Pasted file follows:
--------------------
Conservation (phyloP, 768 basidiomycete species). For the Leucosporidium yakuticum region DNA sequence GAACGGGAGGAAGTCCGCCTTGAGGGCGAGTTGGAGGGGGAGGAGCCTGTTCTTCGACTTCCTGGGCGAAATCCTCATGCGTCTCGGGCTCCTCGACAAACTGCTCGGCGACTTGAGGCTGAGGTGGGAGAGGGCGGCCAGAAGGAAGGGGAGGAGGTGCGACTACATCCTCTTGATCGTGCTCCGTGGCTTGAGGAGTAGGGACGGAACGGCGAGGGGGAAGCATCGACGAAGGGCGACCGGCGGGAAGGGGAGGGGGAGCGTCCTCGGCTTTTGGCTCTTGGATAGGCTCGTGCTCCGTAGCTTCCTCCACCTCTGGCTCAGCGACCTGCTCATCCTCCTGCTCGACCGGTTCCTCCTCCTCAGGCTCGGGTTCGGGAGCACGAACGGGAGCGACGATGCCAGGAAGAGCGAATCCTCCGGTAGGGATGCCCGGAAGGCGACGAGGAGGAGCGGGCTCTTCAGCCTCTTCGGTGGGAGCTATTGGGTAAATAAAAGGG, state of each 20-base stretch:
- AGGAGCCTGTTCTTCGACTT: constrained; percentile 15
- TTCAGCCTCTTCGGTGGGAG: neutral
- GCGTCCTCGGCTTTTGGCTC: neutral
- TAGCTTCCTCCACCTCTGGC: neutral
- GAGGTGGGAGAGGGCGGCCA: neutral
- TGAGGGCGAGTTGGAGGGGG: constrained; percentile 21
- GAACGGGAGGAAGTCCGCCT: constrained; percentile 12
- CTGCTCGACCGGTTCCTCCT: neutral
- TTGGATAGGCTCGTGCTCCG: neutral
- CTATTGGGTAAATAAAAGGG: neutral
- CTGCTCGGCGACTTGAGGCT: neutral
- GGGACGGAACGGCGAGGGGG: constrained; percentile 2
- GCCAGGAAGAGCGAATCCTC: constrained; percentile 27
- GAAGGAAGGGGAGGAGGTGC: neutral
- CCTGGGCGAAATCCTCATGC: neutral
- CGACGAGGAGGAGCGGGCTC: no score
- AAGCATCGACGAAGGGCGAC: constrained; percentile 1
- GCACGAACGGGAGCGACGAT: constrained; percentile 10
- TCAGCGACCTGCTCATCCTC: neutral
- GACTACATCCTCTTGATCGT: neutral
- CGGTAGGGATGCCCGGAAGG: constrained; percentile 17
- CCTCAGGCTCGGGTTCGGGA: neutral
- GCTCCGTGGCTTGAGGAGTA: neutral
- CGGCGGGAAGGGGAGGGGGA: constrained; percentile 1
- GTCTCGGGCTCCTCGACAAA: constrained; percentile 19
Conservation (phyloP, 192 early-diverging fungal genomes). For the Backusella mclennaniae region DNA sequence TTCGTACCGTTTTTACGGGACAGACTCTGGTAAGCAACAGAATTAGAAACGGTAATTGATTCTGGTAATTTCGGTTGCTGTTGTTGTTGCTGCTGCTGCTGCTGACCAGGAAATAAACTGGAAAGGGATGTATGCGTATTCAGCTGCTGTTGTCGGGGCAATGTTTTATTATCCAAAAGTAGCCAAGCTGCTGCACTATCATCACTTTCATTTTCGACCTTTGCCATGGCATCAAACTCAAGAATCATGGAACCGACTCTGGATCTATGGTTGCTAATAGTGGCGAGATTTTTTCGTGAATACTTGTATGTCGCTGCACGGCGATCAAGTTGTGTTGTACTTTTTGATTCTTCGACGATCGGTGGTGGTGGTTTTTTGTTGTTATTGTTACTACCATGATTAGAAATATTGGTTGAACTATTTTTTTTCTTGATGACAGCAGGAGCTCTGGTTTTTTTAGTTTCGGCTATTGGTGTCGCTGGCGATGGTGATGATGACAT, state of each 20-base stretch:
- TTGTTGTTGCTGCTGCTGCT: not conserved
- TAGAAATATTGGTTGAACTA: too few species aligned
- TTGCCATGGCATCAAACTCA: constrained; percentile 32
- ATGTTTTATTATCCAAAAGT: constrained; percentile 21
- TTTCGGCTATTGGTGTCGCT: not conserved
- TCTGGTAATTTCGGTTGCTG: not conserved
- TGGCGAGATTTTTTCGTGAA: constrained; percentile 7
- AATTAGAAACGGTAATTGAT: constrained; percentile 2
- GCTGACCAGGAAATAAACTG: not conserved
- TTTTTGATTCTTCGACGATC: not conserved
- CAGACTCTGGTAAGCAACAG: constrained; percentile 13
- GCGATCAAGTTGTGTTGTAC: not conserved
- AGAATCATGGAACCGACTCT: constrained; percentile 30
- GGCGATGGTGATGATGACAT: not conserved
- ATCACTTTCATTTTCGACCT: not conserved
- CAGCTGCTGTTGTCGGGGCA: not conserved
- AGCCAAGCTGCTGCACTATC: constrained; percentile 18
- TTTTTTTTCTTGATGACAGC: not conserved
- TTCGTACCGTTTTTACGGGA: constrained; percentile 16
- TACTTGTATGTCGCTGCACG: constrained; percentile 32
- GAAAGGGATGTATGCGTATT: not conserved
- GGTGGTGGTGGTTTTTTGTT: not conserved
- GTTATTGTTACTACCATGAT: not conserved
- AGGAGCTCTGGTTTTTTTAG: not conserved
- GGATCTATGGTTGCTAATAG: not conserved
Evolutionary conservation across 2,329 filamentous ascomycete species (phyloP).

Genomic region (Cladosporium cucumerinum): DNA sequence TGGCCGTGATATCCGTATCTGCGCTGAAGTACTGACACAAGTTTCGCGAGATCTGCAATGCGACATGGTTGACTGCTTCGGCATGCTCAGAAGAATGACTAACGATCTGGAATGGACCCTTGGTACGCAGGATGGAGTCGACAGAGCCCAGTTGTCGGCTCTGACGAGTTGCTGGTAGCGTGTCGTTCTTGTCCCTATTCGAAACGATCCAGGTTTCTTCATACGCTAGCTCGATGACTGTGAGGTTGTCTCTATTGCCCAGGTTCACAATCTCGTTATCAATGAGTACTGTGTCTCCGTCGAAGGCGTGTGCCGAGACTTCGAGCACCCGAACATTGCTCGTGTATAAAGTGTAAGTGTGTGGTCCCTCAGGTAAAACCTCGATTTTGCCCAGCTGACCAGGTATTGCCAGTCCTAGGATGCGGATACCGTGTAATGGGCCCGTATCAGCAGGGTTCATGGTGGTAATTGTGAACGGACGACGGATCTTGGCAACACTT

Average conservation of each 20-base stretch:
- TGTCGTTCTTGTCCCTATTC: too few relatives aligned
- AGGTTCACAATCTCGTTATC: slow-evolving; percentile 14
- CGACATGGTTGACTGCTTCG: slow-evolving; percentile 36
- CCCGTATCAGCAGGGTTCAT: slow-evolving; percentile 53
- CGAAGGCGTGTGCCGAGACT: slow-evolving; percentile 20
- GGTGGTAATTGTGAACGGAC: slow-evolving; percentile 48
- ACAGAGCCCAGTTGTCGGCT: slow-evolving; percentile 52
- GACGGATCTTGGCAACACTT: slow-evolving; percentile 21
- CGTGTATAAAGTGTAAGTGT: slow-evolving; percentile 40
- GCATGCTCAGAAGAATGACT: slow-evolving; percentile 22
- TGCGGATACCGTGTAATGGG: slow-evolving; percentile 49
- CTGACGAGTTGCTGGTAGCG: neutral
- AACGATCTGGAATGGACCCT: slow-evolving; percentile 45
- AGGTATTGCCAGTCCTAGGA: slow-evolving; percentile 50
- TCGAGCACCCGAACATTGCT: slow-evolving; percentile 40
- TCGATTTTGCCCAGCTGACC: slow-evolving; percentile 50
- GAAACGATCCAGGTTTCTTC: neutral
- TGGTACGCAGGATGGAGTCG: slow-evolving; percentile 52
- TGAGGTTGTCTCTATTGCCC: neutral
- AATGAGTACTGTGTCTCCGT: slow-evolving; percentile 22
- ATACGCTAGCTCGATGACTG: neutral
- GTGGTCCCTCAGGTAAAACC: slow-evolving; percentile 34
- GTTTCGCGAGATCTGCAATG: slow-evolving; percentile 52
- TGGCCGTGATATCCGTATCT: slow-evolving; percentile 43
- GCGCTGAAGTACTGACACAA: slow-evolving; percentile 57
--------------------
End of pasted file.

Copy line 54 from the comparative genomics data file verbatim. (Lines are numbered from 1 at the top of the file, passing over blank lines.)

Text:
Genomic region (Cladosporium cucumerinum): DNA sequence TGGCCGTGATATCCGTATCTGCGCTGAAGTACTGACACAAGTTTCGCGAGATCTGCAATGCGACATGGTTGACTGCTTCGGCATGCTCAGAAGAATGACTAACGATCTGGAATGGACCCTTGGTACGCAGGATGGAGTCGACAGAGCCCAGTTGTCGGCTCTGACGAGTTGCTGGTAGCGTGTCGTTCTTGTCCCTATTCGAAACGATCCAGGTTTCTTCATACGCTAGCTCGATGACTGTGAGGTTGTCTCTATTGCCCAGGTTCACAATCTCGTTATCAATGAGTACTGTGTCTCCGTCGAAGGCGTGTGCCGAGACTTCGAGCACCCGAACATTGCTCGTGTATAAAGTGTAAGTGTGTGGTCCCTCAGGTAAAACCTCGATTTTGCCCAGCTGACCAGGTATTGCCAGTCCTAGGATGCGGATACCGTGTAATGGGCCCGTATCAGCAGGGTTCATGGTGGTAATTGTGAACGGACGACGGATCTTGGCAACACTT